3.22.2010

infusions

I’d like to say a word in favor of mint in winter. While we’re still dreaming about what we’re going to plant this summer, consider saving a patch of earth for this wonderful herb. It’s invasive, though, so make sure you aren’t doing what I did the first time, which was to expect that the mint would trail gracefully through some other perennials. It will devour them.

Mint will tolerate all sorts of nasty soils, so long as it has plenty of good, hot sunshine. I won’t go into all the things you can do with mint in the summer, starting with a spear in a tall glass of cool water. These days, I’m playing with infusions.

It all started when my friend Lora Zarubin, author of I’m Almost Always Hungry, introduced me to the idea of pouring hot water over a few sprigs of rosemary as a digestive aid after a late night dinner. It was so calming that I decided to get serious about this somewhat neglected corner of the meal. These days, when the skies are occluded and nothing ever seems to be quite dry, I’m using the mint I grew last summer, and dried in the fall--easy, just spread the leaves out on a window screen and let them sit a while. That’s what is in the big Mason jar at the back of that picture (behind Frances’ teacup.) All I need to take me back to my summer garden is to open the lid and get a whiff of that heady fragrance. Mint always reminds me of my mother, who grew up in Casablanca; she introduced me to mint tea, and, as a purist, she might not appreciate where the mint is going now…

Boil the water, and into a large teapot scrape off a generous tablespoon of ginger, squeeze half a lemon (for a real treat, grow your own Meyer lemons), a dollop of honey, and a handful of mint leaves. Adjust all these things according to your taste, of course. Let this concoction sit for four or five minutes, then pour yourself a cup, curl up in the window seat, and watch the rain beat against the glass. If you don’t like mint (gasp!) you can use verbena leaves instead; they, too, are very easy to grow in a patch by the kitchen door.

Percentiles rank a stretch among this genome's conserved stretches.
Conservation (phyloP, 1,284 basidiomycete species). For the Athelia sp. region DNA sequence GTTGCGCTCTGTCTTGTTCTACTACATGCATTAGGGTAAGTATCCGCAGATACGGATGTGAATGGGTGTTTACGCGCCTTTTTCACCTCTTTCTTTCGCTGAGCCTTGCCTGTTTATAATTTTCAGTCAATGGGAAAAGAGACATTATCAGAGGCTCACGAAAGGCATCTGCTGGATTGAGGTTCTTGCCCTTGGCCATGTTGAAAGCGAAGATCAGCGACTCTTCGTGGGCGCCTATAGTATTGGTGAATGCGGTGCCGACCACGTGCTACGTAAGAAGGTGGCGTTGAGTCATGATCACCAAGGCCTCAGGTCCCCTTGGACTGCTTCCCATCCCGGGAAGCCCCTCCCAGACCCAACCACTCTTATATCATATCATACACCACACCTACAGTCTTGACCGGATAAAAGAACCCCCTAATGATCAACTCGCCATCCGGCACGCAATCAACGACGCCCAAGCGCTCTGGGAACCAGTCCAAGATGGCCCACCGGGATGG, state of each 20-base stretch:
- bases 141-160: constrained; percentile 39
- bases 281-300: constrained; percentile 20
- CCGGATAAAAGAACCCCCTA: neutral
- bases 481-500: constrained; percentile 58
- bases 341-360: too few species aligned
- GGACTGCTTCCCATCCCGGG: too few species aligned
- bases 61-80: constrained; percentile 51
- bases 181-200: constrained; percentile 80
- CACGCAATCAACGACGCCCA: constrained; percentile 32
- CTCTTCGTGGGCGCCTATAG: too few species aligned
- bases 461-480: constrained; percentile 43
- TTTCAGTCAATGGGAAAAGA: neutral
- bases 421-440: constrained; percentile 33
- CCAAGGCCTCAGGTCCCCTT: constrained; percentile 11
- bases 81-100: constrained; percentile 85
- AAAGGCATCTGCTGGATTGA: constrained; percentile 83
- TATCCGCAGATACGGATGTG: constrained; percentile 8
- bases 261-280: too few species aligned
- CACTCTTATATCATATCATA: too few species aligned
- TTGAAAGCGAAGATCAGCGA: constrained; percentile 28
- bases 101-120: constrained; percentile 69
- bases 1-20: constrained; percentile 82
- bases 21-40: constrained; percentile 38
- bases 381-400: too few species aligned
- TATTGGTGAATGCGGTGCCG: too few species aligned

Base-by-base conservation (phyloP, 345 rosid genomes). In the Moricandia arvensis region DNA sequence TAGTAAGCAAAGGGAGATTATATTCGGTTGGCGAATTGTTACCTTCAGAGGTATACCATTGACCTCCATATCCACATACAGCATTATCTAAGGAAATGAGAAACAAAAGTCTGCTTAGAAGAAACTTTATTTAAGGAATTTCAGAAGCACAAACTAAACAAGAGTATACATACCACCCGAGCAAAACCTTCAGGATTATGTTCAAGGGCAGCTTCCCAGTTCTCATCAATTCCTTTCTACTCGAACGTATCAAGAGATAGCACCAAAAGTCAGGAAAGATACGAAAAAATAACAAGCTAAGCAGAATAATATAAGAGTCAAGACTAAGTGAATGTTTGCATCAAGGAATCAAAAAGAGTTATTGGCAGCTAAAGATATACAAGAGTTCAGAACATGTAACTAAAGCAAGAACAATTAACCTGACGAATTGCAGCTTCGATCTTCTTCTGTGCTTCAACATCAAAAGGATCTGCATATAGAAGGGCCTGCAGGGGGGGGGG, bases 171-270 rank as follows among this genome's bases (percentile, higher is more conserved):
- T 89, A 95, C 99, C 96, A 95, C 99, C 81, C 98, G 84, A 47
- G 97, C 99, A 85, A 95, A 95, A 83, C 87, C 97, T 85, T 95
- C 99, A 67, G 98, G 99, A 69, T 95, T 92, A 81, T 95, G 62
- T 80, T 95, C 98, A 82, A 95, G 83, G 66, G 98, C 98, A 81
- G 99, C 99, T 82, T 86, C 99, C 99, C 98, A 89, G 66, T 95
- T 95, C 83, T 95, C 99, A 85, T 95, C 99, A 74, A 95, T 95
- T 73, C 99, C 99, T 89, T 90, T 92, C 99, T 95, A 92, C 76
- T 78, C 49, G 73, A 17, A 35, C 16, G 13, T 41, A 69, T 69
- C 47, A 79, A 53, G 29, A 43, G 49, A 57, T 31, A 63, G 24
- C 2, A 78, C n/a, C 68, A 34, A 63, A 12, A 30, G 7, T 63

A few days of this, and you’ll be looking forward to the next drizzly excuse to take out your teapot. Come to think of it, this would probably taste terrific iced. I’ll have to remember that for the summer!

3 comments:

Ken Wiktor said...

Dominique, I was very happy to read an article about you in the NYT. I subscribed to H&G for many years and your columns were the hightlight for me. I'm glad I found you!
Ken

marietta abrams brill said...

Dominique, what an inspiring place to find you after all these years - the last I think was on my block on the upper west side in the early 80s! Why do I imagine you were carrying a woven basket of groceries? Your article and blog are wonderful. Best to you!

alex said...

This rainy, cold day was feeling far more winter than spring for me. And in search for a little warm drink I found your recipes.

I tried the drink with ginger & lemon and it made the day a little bit cosier.

love the rest of the site, too. thanks for being so brave to share.